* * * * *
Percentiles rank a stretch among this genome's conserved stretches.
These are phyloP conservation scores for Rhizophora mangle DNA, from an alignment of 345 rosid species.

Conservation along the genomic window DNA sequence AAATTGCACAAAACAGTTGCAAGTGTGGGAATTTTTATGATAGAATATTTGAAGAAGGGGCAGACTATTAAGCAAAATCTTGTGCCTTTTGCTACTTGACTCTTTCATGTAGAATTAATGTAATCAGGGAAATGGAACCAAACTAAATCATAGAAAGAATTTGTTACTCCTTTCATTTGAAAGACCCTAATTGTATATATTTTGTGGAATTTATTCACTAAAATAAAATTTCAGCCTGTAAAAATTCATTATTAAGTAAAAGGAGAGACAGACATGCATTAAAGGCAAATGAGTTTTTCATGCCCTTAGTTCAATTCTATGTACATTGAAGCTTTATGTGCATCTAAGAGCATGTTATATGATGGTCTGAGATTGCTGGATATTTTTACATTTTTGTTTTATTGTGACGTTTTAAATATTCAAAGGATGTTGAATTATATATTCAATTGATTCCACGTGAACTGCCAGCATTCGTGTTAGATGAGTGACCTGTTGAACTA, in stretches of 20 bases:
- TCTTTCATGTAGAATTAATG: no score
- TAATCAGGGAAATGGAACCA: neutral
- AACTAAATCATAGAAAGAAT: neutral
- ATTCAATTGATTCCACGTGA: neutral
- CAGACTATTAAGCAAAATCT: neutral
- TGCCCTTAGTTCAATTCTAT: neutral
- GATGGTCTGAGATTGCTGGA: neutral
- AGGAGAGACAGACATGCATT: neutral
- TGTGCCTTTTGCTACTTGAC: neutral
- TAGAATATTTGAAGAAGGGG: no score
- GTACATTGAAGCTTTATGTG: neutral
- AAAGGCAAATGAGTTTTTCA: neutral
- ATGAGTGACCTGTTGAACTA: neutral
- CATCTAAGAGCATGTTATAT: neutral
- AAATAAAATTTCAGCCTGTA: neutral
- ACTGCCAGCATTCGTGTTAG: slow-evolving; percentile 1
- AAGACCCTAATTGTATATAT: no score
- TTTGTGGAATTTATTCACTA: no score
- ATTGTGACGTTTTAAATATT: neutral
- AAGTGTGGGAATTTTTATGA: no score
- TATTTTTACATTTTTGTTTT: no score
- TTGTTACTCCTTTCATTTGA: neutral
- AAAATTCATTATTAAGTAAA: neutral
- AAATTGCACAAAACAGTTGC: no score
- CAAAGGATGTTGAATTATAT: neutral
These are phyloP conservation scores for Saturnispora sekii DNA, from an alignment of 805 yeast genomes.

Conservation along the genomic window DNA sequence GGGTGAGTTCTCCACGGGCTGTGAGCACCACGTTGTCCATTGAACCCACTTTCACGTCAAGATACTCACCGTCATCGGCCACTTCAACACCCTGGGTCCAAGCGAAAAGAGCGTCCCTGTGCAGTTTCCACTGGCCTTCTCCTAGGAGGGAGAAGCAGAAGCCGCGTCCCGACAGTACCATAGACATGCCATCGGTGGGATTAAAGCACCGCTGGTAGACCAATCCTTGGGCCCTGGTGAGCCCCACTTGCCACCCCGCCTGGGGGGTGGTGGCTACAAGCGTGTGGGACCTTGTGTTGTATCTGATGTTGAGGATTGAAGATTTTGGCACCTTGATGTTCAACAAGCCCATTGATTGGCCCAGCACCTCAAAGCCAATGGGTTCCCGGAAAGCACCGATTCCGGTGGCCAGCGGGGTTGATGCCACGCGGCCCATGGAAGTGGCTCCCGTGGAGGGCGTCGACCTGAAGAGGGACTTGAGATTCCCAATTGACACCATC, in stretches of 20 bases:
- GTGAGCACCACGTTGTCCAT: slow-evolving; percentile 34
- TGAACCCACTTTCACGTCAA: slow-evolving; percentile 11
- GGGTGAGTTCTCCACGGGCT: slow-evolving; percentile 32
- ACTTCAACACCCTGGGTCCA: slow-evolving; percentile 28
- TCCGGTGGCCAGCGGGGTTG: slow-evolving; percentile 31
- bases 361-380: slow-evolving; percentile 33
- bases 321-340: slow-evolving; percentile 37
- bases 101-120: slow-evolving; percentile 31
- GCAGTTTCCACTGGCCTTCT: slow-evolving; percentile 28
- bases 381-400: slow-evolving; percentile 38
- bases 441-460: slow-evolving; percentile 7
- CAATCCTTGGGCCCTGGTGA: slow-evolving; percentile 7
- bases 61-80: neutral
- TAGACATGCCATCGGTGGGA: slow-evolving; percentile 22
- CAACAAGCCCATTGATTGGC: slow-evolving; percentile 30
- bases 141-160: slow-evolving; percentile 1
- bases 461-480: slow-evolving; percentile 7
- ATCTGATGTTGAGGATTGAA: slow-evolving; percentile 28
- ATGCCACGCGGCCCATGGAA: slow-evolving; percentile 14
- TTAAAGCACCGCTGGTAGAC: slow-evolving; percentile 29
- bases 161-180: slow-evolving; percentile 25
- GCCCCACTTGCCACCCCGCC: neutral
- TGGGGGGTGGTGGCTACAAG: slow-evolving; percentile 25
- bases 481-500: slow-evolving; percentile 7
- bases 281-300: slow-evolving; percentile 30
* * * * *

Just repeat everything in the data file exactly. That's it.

Percentiles rank a stretch among this genome's conserved stretches.
These are phyloP conservation scores for Rhizophora mangle DNA, from an alignment of 345 rosid species.

Conservation along the genomic window DNA sequence AAATTGCACAAAACAGTTGCAAGTGTGGGAATTTTTATGATAGAATATTTGAAGAAGGGGCAGACTATTAAGCAAAATCTTGTGCCTTTTGCTACTTGACTCTTTCATGTAGAATTAATGTAATCAGGGAAATGGAACCAAACTAAATCATAGAAAGAATTTGTTACTCCTTTCATTTGAAAGACCCTAATTGTATATATTTTGTGGAATTTATTCACTAAAATAAAATTTCAGCCTGTAAAAATTCATTATTAAGTAAAAGGAGAGACAGACATGCATTAAAGGCAAATGAGTTTTTCATGCCCTTAGTTCAATTCTATGTACATTGAAGCTTTATGTGCATCTAAGAGCATGTTATATGATGGTCTGAGATTGCTGGATATTTTTACATTTTTGTTTTATTGTGACGTTTTAAATATTCAAAGGATGTTGAATTATATATTCAATTGATTCCACGTGAACTGCCAGCATTCGTGTTAGATGAGTGACCTGTTGAACTA, in stretches of 20 bases:
- TCTTTCATGTAGAATTAATG: no score
- TAATCAGGGAAATGGAACCA: neutral
- AACTAAATCATAGAAAGAAT: neutral
- ATTCAATTGATTCCACGTGA: neutral
- CAGACTATTAAGCAAAATCT: neutral
- TGCCCTTAGTTCAATTCTAT: neutral
- GATGGTCTGAGATTGCTGGA: neutral
- AGGAGAGACAGACATGCATT: neutral
- TGTGCCTTTTGCTACTTGAC: neutral
- TAGAATATTTGAAGAAGGGG: no score
- GTACATTGAAGCTTTATGTG: neutral
- AAAGGCAAATGAGTTTTTCA: neutral
- ATGAGTGACCTGTTGAACTA: neutral
- CATCTAAGAGCATGTTATAT: neutral
- AAATAAAATTTCAGCCTGTA: neutral
- ACTGCCAGCATTCGTGTTAG: slow-evolving; percentile 1
- AAGACCCTAATTGTATATAT: no score
- TTTGTGGAATTTATTCACTA: no score
- ATTGTGACGTTTTAAATATT: neutral
- AAGTGTGGGAATTTTTATGA: no score
- TATTTTTACATTTTTGTTTT: no score
- TTGTTACTCCTTTCATTTGA: neutral
- AAAATTCATTATTAAGTAAA: neutral
- AAATTGCACAAAACAGTTGC: no score
- CAAAGGATGTTGAATTATAT: neutral
These are phyloP conservation scores for Saturnispora sekii DNA, from an alignment of 805 yeast genomes.

Conservation along the genomic window DNA sequence GGGTGAGTTCTCCACGGGCTGTGAGCACCACGTTGTCCATTGAACCCACTTTCACGTCAAGATACTCACCGTCATCGGCCACTTCAACACCCTGGGTCCAAGCGAAAAGAGCGTCCCTGTGCAGTTTCCACTGGCCTTCTCCTAGGAGGGAGAAGCAGAAGCCGCGTCCCGACAGTACCATAGACATGCCATCGGTGGGATTAAAGCACCGCTGGTAGACCAATCCTTGGGCCCTGGTGAGCCCCACTTGCCACCCCGCCTGGGGGGTGGTGGCTACAAGCGTGTGGGACCTTGTGTTGTATCTGATGTTGAGGATTGAAGATTTTGGCACCTTGATGTTCAACAAGCCCATTGATTGGCCCAGCACCTCAAAGCCAATGGGTTCCCGGAAAGCACCGATTCCGGTGGCCAGCGGGGTTGATGCCACGCGGCCCATGGAAGTGGCTCCCGTGGAGGGCGTCGACCTGAAGAGGGACTTGAGATTCCCAATTGACACCATC, in stretches of 20 bases:
- GTGAGCACCACGTTGTCCAT: slow-evolving; percentile 34
- TGAACCCACTTTCACGTCAA: slow-evolving; percentile 11
- GGGTGAGTTCTCCACGGGCT: slow-evolving; percentile 32
- ACTTCAACACCCTGGGTCCA: slow-evolving; percentile 28
- TCCGGTGGCCAGCGGGGTTG: slow-evolving; percentile 31
- bases 361-380: slow-evolving; percentile 33
- bases 321-340: slow-evolving; percentile 37
- bases 101-120: slow-evolving; percentile 31
- GCAGTTTCCACTGGCCTTCT: slow-evolving; percentile 28
- bases 381-400: slow-evolving; percentile 38
- bases 441-460: slow-evolving; percentile 7
- CAATCCTTGGGCCCTGGTGA: slow-evolving; percentile 7
- bases 61-80: neutral
- TAGACATGCCATCGGTGGGA: slow-evolving; percentile 22
- CAACAAGCCCATTGATTGGC: slow-evolving; percentile 30
- bases 141-160: slow-evolving; percentile 1
- bases 461-480: slow-evolving; percentile 7
- ATCTGATGTTGAGGATTGAA: slow-evolving; percentile 28
- ATGCCACGCGGCCCATGGAA: slow-evolving; percentile 14
- TTAAAGCACCGCTGGTAGAC: slow-evolving; percentile 29
- bases 161-180: slow-evolving; percentile 25
- GCCCCACTTGCCACCCCGCC: neutral
- TGGGGGGTGGTGGCTACAAG: slow-evolving; percentile 25
- bases 481-500: slow-evolving; percentile 7
- bases 281-300: slow-evolving; percentile 30